• Electronic signature guidelines using digital certificate technology.
  • Online identity proofing guidelines created by the U.S. Department of Commerce.
  • 2-way live, real-time audiovisual communication standards used by the Virginia State Supreme Court for taking depositions or making arraignments for persons who were incarcerated, ill or otherwise unable to appear in person in court.

These standards persuaded the Virginia General Assembly to pass the law and set guidelines that would establish the foundation for the 40 states that to date have followed the Virginia model in enacting their own remote notarization laws. One of the most important provisions in the law was the requirement to make and store a recording of the remote notarization, a standard that is universal in all remote notarization enactments.

"Everyone knows a paper Notary journal has been a huge deterrent to fraud," Reiniger said. "The recording is even stronger yet. (Lawmakers) understood that a recording would be the strongest deterrent to fraudsters."

The pandemic and remote notarization

At the start of the COVID-19 pandemic, 22 states had enacted remote notarization statutes. The pandemic drove even more rapid adoption of remote notarization as people were forced to quarantine. Finding a way to notarize essential documents without in-person contact was urgent.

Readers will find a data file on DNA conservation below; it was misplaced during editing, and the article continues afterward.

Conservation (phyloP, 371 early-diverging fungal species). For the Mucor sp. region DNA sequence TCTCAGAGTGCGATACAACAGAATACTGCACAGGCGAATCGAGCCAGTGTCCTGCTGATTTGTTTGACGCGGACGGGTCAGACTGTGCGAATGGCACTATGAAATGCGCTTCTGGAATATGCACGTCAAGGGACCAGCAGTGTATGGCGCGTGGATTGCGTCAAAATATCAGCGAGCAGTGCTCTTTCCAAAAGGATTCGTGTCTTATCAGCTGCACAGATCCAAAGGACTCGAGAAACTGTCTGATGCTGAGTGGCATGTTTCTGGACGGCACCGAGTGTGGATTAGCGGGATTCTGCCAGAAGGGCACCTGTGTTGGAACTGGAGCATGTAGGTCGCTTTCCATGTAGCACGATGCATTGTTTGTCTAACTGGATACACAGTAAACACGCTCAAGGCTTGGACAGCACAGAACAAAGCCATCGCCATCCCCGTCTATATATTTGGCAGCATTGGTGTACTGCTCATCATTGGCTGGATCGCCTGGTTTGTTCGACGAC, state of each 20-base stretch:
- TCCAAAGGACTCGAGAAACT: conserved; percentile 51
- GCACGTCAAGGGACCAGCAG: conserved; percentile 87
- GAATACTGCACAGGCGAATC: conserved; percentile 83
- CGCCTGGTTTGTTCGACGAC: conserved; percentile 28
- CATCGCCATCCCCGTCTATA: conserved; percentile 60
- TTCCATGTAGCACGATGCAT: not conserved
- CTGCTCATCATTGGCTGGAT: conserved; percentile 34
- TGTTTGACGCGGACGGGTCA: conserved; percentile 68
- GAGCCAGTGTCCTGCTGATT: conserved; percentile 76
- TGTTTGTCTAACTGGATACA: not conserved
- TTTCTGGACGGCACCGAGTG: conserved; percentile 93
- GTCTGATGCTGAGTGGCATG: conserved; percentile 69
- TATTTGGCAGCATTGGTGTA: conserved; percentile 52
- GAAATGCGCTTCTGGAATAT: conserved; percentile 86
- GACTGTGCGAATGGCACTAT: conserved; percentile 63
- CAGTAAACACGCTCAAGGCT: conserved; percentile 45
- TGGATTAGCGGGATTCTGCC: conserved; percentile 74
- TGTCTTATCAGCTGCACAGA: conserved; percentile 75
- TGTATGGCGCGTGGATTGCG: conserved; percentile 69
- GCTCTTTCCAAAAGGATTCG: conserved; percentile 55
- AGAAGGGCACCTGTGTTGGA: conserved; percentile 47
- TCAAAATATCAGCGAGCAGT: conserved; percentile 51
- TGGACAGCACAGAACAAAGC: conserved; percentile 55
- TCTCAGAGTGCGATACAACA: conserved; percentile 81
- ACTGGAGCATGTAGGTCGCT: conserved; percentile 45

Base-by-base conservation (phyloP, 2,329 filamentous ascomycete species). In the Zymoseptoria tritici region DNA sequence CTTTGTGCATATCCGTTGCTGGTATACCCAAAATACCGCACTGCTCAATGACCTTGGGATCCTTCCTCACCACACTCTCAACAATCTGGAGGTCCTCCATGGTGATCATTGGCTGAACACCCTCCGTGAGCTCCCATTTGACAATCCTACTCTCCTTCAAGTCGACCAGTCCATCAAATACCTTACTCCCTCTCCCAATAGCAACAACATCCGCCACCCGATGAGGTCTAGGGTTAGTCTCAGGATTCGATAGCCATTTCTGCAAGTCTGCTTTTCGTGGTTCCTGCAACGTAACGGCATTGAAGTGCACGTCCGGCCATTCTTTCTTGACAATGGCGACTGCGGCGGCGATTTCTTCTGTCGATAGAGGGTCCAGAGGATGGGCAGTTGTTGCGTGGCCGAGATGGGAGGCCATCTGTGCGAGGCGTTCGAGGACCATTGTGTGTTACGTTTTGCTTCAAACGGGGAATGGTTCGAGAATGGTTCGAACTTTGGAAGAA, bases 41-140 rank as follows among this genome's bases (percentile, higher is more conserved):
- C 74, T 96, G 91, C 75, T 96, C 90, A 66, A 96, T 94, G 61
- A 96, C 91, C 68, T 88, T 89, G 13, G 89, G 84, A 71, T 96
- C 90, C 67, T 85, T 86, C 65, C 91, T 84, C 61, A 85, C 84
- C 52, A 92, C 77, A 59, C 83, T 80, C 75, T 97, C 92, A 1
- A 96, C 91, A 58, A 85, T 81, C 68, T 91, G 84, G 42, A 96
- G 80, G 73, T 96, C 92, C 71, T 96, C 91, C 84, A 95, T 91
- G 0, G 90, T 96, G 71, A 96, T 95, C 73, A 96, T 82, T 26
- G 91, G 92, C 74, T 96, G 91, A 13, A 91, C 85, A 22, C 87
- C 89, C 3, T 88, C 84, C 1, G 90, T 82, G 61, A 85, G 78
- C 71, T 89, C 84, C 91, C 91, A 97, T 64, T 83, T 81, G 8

"My reaction to seeing the widespread adoption of remote notarization during the pandemic was great excitement," Reiniger said. "Remote notarization had previously been viewed as a radical change, but suddenly it was a desperately needed solution to the challenges government, legal practitioners, and business were facing."

Future Notary technology projects

When not working on new developments in Notary technology, Reiniger enjoys family activities. He and his wife regularly attend their sons' high school sports and music events and are active in their church in Portland, Maine. Reiniger also was recently elected to the town council in his current home of Cape Elizabeth, Maine.

But he's not done with Notary work. Now that remote notarization has been widely enacted, Reiniger wants to find new ways to anchor Notaries in today's information economy. He's particularly invested in casting the vision of Notaries being able to accept digital IDs that can be presented on a signer's phone or mobile device.

"In the early days of the United States, Notaries became an important part of verifying maritime trade and commercial paper, and later land transactions," he said. "Now we hear every day about digital currency, which is founded on being able to verify digital identity. Notaries may be an important part of this, but the question is how to position Notaries to provide services in that field. It's a very exciting time for the Notary office."

David Thun is the Assistant Managing Editor with the National Notary Association.

1 Comment

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Catherine (Betts) Fraizer

09 May 2022

Long time in coming. Thank you for bringing us into the electronic age.